Yesterday we woke up, had breakfast and hit the web again. And then the power went. More waiting and staring at the comatose router. We considered trying to hook it up to the car's power supply via an inverter, and got as far as wondering whether we had a telephone cable long enough to reach back into the house, before realising that such an action would be an admission of the seriousness of our addiction to our always-on connection. So, as it was quite stormy outside and the waves were crashing over the rocks we decided to go to the beach, find a rock to sit on, face into the wind, and get soaked. (This is a pleasure that Glenn has occasionally enjoyed at this same spot since childhood.) We came back around lunch time and shortly afterwards, the power came back on. Excellent. We had something to eat and resumed the planning—this time we were trying to book our first night's accommodation. And then the power failed again. Time to put the phone on redial to the hotline.

Two engineers fix the fault which has been the cause of three days of power supply woes. [IMG_0197]
Please make our power work [Enlarge]

This time was quite annoying, especially as the day turned to night and the candles came out. And then around 8 o'clock, the house sprang into life again. We discovered that coffee machines and laser printers get very excited when they have power restored suddenly. Never noticed that before.

This morning we woke up, had breakfa… no; no time to have breakfast before the power went off. And on. And off. And on. And off. Lost count, but we reckon this happened about half a dozen times before it finally settled in the "off" state.

The problem—a major short up a telegraph pole quite near us—was eventually found and fixed a couple of hours later and so far since then we've remained firmly in the 21st Century. We knew that this trip was going to give us some lessons in just how lucky we are and how much we take for granted, but the first one came considerably earlier than we thought.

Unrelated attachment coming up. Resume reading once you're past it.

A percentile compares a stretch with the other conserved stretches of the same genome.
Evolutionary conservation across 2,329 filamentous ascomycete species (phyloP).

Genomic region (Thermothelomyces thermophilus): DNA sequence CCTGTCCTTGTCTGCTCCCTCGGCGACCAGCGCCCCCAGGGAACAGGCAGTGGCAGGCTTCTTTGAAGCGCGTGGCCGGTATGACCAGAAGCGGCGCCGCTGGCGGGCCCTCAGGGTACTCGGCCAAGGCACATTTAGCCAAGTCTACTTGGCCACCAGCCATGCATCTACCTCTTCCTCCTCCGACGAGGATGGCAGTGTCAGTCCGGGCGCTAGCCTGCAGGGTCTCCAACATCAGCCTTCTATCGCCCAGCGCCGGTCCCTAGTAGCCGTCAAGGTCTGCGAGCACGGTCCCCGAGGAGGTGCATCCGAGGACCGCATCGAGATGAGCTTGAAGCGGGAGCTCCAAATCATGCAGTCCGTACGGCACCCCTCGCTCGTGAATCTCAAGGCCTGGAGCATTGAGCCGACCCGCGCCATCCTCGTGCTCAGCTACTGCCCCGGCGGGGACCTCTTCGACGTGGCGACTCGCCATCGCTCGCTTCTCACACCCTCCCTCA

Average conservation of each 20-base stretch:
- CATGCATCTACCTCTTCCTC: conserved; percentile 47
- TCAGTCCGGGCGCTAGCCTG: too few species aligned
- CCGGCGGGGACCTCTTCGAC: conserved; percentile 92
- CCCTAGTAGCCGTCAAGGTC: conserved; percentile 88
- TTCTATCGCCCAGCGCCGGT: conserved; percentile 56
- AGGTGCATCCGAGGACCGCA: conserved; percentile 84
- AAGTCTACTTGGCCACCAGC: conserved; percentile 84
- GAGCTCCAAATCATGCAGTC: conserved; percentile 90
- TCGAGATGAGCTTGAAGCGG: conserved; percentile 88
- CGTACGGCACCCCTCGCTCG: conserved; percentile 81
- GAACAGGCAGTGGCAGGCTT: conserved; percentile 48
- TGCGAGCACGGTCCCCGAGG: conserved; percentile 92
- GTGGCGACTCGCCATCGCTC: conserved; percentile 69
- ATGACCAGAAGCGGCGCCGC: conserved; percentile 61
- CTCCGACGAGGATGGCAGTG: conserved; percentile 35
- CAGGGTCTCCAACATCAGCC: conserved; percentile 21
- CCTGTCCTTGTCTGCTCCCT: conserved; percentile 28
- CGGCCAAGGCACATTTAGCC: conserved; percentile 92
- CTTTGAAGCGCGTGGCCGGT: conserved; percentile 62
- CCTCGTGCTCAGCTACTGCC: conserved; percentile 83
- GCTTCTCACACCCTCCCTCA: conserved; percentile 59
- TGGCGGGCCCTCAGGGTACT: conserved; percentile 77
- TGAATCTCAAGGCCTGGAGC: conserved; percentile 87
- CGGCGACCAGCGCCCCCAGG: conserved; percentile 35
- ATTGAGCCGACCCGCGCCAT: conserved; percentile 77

Sunday, November 05, 2006 At Home

Why does buying travel insurance have to be so hard?

(Come to think of it, why does buying any sort of insurance have to be so hard? But that's a topic for a whole blog in its own right.)

We spent eight hours on the web yesterday looking through the small print from as many backpacking/extended travel insurance policies as we could find. Every one has all sorts of headline-friendly cover that we don't need. Example: "Your valuable items are covered!" (which typically translates in the small print to "we only cover the first £125 ($232) of each valuable item, and there's an £85 ($158) excess, and we make a deduction for the age of the item, and you need to provide us with a police report, and full purchase receipts, and …"). Anyway, why would anyone take anything of any real value with them on a backpacking holiday?

Most policies, on the other hand, do not cover something that we think is absolutely necessary: terrorism. The risk of being caught up in an attack are incredibly small, but then so is the risk of getting caught in an Ebola outbreak, and that's covered. We believe that's exactly what insurance is for: the low probability but high consequence events. Not stolen alarm clocks. If we find ourselves being blown up by a crazed loony who thinks he's going straight to paradise, we want full cover to put our bodies back together and get us the hell out of there (not necessarily in that order). We do not want to have to start re-reading the small print of our insurance policy and preparing for an argument over semantics.